Traditional cultures that have endured and thrived for hundreds of thousands of years, are the true pioneers and developers of this ecologically-integrated approach to designing sustainable human systems. Permaculture is simply a new format for engaging with this invaluable and deep knowledge in a way that is more easily accessible for the western mindset.
Permaculture design is a creative process based on intelligent and thorough observation. It is a universal methodology that results in custom context specific solutions. Therefore it can never be prescriptive!
Permaculture design methodology was introduced in the 70´s by two Australians, Bill Mollison and David Holmgren, as a response to the environmental, social and economic challenges facing the world: pollution of water, air and soil caused by industrial and agricultural practices, loss of biodiversity, decrease of non-renewable resources, climate change, destructive economic systems, etc.
Bill and David, working together at the University of Tasmania, looked for ways to create sustainable and regenerative agriculture systems. They researched traditional cultures around the world that have exited for hundreds of thousands of years, to identify what it was that made them so successful at living on this planet. Bill and David then merged this knowledge with the linear process structure of contemporary scientific research and academia to present the term “Permaculture.” This newly coined word was derived from the concept of “permanent agriculture” which emphasized:
“perennial agricultural systems that mimic nature and integrate diverse plants and animals useful to man” (Bill Mollison).
A few years later, the original concept of “permanent agriculture,” was expanded to include all aspects of human society as a “permanent culture.” Permaculture has since now spread all over the world, training thousands of people in sustainable living for energy descent.
It’s future vision according to David Holmgren is one of ‘consciously designed landscapes which mimic the patterns and relationships found in nature, while yielding an abundance of food, fiber and energy for provision of local needs.’
We recommend reading about these concepts in the order presented here. This way the concepts feed into one another, following the ‘patterns to details” idea. For example, “Ecology” is the study of Nature. Nature and its ecosystems are what we look to as a model for design in Permaculture methodology so we start there. Then “Systems Thinking”, which is the understanding that is derived from observation of Nature. Once you understand systems thinking, it is easy to understand the essential value of the “Triple Ethic” and so on.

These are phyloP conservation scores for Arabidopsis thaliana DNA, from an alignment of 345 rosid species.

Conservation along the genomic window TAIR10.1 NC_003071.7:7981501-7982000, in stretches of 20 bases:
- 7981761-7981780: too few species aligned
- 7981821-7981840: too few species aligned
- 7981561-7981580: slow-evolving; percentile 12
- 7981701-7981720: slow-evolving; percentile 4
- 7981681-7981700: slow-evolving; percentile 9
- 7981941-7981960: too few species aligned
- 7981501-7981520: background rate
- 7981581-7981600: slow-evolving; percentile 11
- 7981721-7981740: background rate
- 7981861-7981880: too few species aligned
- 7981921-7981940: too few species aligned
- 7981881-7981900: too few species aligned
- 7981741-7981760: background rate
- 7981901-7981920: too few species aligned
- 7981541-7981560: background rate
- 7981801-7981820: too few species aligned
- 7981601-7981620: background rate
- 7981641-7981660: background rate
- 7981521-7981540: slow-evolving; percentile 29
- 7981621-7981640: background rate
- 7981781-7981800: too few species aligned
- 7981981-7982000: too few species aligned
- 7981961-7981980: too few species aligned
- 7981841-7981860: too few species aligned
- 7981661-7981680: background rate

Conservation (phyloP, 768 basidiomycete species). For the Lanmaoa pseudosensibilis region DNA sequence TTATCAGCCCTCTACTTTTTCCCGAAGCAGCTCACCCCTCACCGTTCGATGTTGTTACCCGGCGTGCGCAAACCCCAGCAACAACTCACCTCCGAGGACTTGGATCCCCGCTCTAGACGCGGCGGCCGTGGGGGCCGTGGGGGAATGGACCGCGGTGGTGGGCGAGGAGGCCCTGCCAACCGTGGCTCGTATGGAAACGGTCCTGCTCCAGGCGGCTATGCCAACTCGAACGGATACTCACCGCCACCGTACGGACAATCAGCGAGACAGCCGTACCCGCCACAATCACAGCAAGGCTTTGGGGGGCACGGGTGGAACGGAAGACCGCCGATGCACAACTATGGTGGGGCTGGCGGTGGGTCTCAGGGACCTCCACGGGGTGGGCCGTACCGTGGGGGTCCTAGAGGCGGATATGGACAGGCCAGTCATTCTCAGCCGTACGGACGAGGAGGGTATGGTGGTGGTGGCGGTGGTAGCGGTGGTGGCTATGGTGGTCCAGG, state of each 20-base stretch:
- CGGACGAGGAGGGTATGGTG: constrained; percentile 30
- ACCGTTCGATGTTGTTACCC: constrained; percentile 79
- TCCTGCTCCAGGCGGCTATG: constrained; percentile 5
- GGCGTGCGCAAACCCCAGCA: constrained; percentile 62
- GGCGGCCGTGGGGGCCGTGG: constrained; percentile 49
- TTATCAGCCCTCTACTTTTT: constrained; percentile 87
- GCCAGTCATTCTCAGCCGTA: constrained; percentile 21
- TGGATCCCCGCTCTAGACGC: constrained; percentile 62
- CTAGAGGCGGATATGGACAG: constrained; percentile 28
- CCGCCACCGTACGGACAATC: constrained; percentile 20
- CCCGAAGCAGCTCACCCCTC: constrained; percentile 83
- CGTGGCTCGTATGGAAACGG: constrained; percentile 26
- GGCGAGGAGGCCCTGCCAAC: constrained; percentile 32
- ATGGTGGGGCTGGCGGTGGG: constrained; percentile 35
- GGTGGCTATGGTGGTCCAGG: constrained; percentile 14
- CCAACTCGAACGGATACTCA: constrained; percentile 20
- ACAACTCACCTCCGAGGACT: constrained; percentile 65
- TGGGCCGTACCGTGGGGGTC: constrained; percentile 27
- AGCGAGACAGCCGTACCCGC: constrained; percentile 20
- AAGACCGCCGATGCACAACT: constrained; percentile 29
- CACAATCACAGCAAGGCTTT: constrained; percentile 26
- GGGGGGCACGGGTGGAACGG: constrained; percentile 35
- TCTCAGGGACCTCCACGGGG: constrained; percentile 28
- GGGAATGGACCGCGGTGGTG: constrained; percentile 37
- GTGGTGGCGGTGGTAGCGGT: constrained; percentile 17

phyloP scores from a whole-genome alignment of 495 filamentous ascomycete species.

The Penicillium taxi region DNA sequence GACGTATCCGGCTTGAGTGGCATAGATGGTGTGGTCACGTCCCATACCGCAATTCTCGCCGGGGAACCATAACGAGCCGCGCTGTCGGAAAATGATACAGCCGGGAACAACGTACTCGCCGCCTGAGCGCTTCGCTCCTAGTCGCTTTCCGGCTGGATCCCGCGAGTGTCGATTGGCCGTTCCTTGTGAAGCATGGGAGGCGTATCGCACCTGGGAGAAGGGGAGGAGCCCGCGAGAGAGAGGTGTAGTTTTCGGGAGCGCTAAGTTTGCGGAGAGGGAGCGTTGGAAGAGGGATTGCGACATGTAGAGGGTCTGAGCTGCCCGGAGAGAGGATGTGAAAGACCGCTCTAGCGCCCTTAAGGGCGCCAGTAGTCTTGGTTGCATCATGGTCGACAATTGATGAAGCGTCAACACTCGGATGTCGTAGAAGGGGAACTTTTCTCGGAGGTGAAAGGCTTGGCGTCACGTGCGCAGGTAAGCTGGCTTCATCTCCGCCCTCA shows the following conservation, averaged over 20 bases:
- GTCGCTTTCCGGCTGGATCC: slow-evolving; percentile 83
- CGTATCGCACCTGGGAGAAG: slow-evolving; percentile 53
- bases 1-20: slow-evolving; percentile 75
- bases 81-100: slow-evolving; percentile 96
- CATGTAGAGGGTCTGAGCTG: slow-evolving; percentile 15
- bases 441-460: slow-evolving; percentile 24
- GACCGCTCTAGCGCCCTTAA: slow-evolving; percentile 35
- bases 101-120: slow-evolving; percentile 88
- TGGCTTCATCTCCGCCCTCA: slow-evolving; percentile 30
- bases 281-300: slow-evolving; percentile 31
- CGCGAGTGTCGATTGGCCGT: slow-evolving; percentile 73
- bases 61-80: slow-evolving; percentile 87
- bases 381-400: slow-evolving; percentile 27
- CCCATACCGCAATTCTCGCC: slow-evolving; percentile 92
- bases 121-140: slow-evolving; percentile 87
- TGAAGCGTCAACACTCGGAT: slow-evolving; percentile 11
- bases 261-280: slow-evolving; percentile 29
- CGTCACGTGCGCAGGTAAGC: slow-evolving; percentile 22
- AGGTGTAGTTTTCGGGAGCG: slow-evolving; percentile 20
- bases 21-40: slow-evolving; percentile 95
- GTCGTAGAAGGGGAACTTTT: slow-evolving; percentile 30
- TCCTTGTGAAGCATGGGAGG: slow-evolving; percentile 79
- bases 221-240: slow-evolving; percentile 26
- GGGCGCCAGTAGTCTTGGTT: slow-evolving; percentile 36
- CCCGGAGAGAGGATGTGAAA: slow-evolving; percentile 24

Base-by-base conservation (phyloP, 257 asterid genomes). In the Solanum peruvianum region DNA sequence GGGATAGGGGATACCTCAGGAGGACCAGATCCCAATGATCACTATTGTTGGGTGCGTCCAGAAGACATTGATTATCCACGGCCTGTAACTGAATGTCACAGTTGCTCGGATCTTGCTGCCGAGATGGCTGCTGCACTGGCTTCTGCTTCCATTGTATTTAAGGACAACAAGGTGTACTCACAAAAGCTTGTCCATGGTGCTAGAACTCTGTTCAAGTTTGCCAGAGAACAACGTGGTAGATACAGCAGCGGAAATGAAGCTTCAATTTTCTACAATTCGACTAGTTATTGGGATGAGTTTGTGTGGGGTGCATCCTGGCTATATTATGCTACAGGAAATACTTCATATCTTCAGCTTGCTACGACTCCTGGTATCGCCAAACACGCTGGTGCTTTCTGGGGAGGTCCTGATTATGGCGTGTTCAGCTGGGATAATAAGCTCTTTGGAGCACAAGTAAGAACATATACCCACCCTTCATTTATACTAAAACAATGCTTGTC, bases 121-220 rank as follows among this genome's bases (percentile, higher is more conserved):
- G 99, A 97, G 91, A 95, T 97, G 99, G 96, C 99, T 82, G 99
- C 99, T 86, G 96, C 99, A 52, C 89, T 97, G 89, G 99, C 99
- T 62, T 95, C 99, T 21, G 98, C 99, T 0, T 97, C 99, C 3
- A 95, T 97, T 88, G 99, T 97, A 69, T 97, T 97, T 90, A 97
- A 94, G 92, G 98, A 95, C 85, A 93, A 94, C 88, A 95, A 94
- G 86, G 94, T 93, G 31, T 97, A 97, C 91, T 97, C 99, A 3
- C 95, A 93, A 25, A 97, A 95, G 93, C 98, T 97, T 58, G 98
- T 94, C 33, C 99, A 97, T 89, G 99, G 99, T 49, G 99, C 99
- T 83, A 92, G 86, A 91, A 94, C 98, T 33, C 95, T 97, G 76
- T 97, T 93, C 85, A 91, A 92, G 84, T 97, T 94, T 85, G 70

Ecology is the study of interrelationships and interdependence of living organisms between each other as well as their environments. It is a study of networks, connections, and feedback loops in Nature. Permaculture places itself on the shoulders of ecology and to understand ecosystems as models for design.
Natural ecosystems are the best examples of energy efficiency and resilience that we can observe. When we understand how they function, we can apply their functional patterns and ecological principles to any of our human systems.
As Patrick Whitefield mentioned “what makes an ecosystem work is what makes a permaculture system work. This can only be achieved by means of careful design. Useful connections can only be made between things if they are put in the right place relative to each other.” (Permaculture in a Nutshell,1993)
It is essential to understand systems thinking in order to understand how permaculture design works. Let’s first explore the following questions:
“What is a system?”
A system is an integrated set of elements that relate to one another for a common purpose or desired function.
“How can we think in terms of systems?”
Systems thinking, a modern branch of ecology, is thinking about whole systems in terms of relationships, patterns and context. Systems thinking considers that parts of a system can be better understood in the context of relationships. It offers an approach to problem solving that takes into consideration the reality that everything is connected. Our world is a grand network of systems nested within systems. Nothing is in isolation.
Systems Thinking is the concept of systemic wholeness, looking at the whole as more than the sum of the parts. This includes the interconnections between elements within systems as well as between the systems themselves.
All organisms in an ecosystem are dependent upon each other directly or indirectly. As G. Tyler Miller explains in the book “Living in the Environment,” Life on Earth depends on three interconnected factors:
• Consistent flow of high-quality energy from the sun, through living things in their feeding interactions, into the environment as low-quality energy (mostly heat dispersed into air or water at a low temperature), and eventually back into space as heat.